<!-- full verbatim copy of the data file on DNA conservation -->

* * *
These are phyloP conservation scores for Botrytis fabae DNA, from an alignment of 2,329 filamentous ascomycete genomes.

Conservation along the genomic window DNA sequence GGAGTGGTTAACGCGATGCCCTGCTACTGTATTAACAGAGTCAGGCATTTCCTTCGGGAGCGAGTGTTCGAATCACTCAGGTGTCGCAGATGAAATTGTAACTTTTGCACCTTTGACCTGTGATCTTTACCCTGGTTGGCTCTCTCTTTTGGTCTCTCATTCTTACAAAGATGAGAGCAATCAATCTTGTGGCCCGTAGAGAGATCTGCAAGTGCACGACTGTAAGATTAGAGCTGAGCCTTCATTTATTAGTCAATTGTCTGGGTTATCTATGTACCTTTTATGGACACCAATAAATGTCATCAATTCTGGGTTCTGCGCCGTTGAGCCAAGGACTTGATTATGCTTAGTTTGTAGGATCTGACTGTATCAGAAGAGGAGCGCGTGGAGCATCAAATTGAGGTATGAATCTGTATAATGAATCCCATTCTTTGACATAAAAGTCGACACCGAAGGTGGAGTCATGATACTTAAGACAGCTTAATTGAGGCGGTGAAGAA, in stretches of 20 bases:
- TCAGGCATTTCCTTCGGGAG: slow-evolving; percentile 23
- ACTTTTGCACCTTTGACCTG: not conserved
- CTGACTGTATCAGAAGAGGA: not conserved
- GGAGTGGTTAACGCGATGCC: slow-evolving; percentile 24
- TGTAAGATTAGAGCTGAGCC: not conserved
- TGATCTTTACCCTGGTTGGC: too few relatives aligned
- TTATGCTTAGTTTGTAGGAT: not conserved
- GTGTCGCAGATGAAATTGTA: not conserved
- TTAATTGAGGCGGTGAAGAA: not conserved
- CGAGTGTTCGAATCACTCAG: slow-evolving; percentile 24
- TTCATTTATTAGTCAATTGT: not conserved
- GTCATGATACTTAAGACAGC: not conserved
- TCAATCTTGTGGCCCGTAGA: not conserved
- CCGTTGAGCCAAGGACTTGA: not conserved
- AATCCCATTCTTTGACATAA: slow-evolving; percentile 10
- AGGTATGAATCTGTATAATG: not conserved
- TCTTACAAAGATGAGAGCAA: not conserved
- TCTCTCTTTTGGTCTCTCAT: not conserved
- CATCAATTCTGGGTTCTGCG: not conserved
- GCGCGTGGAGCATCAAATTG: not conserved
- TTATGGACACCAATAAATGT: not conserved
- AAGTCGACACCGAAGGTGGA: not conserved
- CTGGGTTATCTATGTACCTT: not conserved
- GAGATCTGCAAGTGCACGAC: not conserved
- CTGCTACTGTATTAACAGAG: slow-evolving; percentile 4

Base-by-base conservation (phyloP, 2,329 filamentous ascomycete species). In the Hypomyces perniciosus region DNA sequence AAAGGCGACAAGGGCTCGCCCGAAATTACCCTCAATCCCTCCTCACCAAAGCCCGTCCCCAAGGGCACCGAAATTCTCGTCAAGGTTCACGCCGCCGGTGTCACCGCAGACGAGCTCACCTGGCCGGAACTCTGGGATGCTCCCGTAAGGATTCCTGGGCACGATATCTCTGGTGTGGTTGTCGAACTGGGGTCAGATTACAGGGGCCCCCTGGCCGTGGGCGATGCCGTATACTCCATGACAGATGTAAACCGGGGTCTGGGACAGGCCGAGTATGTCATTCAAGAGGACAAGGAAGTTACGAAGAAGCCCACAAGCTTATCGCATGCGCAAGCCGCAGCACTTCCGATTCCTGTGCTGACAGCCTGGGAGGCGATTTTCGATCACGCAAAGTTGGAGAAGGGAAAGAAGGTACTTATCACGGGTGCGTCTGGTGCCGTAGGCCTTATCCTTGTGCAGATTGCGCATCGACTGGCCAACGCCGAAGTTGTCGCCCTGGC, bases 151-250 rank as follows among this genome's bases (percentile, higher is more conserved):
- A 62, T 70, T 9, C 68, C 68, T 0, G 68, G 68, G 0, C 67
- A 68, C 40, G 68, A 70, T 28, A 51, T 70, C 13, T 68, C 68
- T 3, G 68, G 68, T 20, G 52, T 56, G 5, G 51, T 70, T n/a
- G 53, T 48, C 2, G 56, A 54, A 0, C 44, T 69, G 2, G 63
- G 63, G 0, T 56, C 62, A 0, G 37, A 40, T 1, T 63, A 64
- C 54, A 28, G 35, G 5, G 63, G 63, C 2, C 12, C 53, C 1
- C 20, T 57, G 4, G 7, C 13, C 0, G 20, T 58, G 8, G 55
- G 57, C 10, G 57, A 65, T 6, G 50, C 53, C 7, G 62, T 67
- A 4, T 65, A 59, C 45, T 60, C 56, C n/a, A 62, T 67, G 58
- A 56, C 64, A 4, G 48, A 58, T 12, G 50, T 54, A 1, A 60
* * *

These are phyloP conservation scores for Botrytis fabae DNA, from an alignment of 2,329 filamentous ascomycete genomes.

Conservation along the genomic window DNA sequence GGAGTGGTTAACGCGATGCCCTGCTACTGTATTAACAGAGTCAGGCATTTCCTTCGGGAGCGAGTGTTCGAATCACTCAGGTGTCGCAGATGAAATTGTAACTTTTGCACCTTTGACCTGTGATCTTTACCCTGGTTGGCTCTCTCTTTTGGTCTCTCATTCTTACAAAGATGAGAGCAATCAATCTTGTGGCCCGTAGAGAGATCTGCAAGTGCACGACTGTAAGATTAGAGCTGAGCCTTCATTTATTAGTCAATTGTCTGGGTTATCTATGTACCTTTTATGGACACCAATAAATGTCATCAATTCTGGGTTCTGCGCCGTTGAGCCAAGGACTTGATTATGCTTAGTTTGTAGGATCTGACTGTATCAGAAGAGGAGCGCGTGGAGCATCAAATTGAGGTATGAATCTGTATAATGAATCCCATTCTTTGACATAAAAGTCGACACCGAAGGTGGAGTCATGATACTTAAGACAGCTTAATTGAGGCGGTGAAGAA, in stretches of 20 bases:
- TCAGGCATTTCCTTCGGGAG: slow-evolving; percentile 23
- ACTTTTGCACCTTTGACCTG: not conserved
- CTGACTGTATCAGAAGAGGA: not conserved
- GGAGTGGTTAACGCGATGCC: slow-evolving; percentile 24
- TGTAAGATTAGAGCTGAGCC: not conserved
- TGATCTTTACCCTGGTTGGC: too few relatives aligned
- TTATGCTTAGTTTGTAGGAT: not conserved
- GTGTCGCAGATGAAATTGTA: not conserved
- TTAATTGAGGCGGTGAAGAA: not conserved
- CGAGTGTTCGAATCACTCAG: slow-evolving; percentile 24
- TTCATTTATTAGTCAATTGT: not conserved
- GTCATGATACTTAAGACAGC: not conserved
- TCAATCTTGTGGCCCGTAGA: not conserved
- CCGTTGAGCCAAGGACTTGA: not conserved
- AATCCCATTCTTTGACATAA: slow-evolving; percentile 10
- AGGTATGAATCTGTATAATG: not conserved
- TCTTACAAAGATGAGAGCAA: not conserved
- TCTCTCTTTTGGTCTCTCAT: not conserved
- CATCAATTCTGGGTTCTGCG: not conserved
- GCGCGTGGAGCATCAAATTG: not conserved
- TTATGGACACCAATAAATGT: not conserved
- AAGTCGACACCGAAGGTGGA: not conserved
- CTGGGTTATCTATGTACCTT: not conserved
- GAGATCTGCAAGTGCACGAC: not conserved
- CTGCTACTGTATTAACAGAG: slow-evolving; percentile 4

Base-by-base conservation (phyloP, 2,329 filamentous ascomycete species). In the Hypomyces perniciosus region DNA sequence AAAGGCGACAAGGGCTCGCCCGAAATTACCCTCAATCCCTCCTCACCAAAGCCCGTCCCCAAGGGCACCGAAATTCTCGTCAAGGTTCACGCCGCCGGTGTCACCGCAGACGAGCTCACCTGGCCGGAACTCTGGGATGCTCCCGTAAGGATTCCTGGGCACGATATCTCTGGTGTGGTTGTCGAACTGGGGTCAGATTACAGGGGCCCCCTGGCCGTGGGCGATGCCGTATACTCCATGACAGATGTAAACCGGGGTCTGGGACAGGCCGAGTATGTCATTCAAGAGGACAAGGAAGTTACGAAGAAGCCCACAAGCTTATCGCATGCGCAAGCCGCAGCACTTCCGATTCCTGTGCTGACAGCCTGGGAGGCGATTTTCGATCACGCAAAGTTGGAGAAGGGAAAGAAGGTACTTATCACGGGTGCGTCTGGTGCCGTAGGCCTTATCCTTGTGCAGATTGCGCATCGACTGGCCAACGCCGAAGTTGTCGCCCTGGC, bases 151-250 rank as follows among this genome's bases (percentile, higher is more conserved):
- A 62, T 70, T 9, C 68, C 68, T 0, G 68, G 68, G 0, C 67
- A 68, C 40, G 68, A 70, T 28, A 51, T 70, C 13, T 68, C 68
- T 3, G 68, G 68, T 20, G 52, T 56, G 5, G 51, T 70, T n/a
- G 53, T 48, C 2, G 56, A 54, A 0, C 44, T 69, G 2, G 63
- G 63, G 0, T 56, C 62, A 0, G 37, A 40, T 1, T 63, A 64
- C 54, A 28, G 35, G 5, G 63, G 63, C 2, C 12, C 53, C 1
- C 20, T 57, G 4, G 7, C 13, C 0, G 20, T 58, G 8, G 55
- G 57, C 10, G 57, A 65, T 6, G 50, C 53, C 7, G 62, T 67
- A 4, T 65, A 59, C 45, T 60, C 56, C n/a, A 62, T 67, G 58
- A 56, C 64, A 4, G 48, A 58, T 12, G 50, T 54, A 1, A 60